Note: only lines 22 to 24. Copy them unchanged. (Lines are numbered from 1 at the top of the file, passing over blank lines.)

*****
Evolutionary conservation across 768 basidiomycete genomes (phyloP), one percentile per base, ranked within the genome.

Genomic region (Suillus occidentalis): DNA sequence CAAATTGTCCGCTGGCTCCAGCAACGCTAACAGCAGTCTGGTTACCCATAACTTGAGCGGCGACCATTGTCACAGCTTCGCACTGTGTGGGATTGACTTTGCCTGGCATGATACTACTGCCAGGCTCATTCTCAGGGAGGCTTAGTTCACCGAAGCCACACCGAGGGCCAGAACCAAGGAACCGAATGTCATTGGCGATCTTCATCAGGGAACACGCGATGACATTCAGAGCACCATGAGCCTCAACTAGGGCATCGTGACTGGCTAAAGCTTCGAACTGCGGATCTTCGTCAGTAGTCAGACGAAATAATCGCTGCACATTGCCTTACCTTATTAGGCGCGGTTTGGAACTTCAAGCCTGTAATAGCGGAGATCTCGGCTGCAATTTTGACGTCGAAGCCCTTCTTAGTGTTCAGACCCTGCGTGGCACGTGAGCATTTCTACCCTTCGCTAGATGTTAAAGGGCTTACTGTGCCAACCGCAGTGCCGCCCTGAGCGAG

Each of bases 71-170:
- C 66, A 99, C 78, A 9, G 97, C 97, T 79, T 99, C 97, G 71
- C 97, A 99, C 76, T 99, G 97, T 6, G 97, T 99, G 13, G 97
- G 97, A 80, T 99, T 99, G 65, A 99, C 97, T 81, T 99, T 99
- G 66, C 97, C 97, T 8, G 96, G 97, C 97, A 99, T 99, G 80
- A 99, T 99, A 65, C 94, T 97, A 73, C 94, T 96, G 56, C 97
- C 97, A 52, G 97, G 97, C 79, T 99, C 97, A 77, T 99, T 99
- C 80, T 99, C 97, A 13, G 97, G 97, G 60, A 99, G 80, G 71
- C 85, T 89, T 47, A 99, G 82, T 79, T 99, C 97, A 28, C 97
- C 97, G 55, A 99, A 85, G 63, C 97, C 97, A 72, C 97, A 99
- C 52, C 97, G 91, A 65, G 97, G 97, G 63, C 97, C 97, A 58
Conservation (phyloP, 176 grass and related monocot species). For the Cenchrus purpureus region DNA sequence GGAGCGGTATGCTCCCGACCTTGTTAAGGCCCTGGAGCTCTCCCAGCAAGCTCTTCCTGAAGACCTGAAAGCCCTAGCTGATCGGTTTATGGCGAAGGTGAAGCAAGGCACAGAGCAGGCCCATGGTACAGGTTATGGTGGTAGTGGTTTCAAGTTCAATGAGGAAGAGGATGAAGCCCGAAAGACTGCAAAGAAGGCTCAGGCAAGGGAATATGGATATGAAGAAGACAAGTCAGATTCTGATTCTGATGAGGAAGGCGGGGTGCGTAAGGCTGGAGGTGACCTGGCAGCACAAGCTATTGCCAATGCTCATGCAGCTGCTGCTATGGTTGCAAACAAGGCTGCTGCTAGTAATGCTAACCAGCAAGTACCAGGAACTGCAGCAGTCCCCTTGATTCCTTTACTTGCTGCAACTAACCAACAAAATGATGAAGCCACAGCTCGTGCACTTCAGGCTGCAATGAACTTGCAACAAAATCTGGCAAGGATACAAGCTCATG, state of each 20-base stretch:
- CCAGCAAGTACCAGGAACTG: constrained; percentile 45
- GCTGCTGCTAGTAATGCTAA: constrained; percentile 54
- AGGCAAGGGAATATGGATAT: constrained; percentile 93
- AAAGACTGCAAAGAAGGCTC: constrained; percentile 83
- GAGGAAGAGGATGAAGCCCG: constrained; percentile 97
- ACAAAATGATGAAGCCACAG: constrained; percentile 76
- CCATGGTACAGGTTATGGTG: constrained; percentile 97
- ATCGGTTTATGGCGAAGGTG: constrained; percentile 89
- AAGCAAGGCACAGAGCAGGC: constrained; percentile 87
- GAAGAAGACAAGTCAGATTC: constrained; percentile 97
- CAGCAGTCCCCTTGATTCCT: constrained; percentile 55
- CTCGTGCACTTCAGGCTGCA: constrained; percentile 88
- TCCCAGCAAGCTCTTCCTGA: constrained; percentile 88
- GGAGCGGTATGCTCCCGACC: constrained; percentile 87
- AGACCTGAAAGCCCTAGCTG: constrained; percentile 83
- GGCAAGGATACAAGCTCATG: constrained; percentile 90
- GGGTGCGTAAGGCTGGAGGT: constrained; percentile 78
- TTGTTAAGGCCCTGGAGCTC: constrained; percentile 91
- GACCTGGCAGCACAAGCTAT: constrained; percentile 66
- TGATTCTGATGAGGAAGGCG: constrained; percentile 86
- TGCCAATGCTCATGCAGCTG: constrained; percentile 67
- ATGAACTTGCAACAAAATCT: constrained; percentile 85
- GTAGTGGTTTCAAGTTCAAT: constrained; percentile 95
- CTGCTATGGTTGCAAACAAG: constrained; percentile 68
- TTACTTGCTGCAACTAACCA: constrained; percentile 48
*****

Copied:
- ATCGGTTTATGGCGAAGGTG: constrained; percentile 89
- AAGCAAGGCACAGAGCAGGC: constrained; percentile 87
- GAAGAAGACAAGTCAGATTC: constrained; percentile 97